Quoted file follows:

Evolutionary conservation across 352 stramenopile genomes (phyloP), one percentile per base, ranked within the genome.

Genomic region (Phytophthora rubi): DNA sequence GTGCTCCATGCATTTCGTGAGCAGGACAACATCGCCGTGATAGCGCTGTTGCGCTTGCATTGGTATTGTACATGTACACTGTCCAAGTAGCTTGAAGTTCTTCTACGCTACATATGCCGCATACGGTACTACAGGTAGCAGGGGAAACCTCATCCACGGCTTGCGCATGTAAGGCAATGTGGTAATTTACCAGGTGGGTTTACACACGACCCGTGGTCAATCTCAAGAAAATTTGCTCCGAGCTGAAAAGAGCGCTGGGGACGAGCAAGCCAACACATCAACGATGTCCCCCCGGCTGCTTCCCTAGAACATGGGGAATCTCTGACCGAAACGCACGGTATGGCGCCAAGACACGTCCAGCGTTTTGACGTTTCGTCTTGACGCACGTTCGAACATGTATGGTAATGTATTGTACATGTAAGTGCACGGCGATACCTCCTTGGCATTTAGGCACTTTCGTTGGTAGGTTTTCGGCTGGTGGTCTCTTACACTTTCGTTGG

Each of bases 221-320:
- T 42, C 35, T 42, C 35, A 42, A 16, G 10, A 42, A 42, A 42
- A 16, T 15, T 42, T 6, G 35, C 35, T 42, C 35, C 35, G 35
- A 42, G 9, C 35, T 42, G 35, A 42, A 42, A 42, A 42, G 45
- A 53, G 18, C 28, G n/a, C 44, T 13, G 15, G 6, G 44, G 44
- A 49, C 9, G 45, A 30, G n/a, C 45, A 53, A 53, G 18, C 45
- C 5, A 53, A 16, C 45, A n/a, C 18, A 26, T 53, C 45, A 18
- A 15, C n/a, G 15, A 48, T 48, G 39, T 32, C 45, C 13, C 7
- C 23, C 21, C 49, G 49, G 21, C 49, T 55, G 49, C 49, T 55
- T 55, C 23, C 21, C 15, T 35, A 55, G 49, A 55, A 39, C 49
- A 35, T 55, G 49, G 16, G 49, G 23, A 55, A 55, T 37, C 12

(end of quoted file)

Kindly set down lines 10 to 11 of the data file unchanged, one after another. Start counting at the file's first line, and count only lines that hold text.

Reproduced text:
- A 15, C n/a, G 15, A 48, T 48, G 39, T 32, C 45, C 13, C 7
- C 23, C 21, C 49, G 49, G 21, C 49, T 55, G 49, C 49, T 55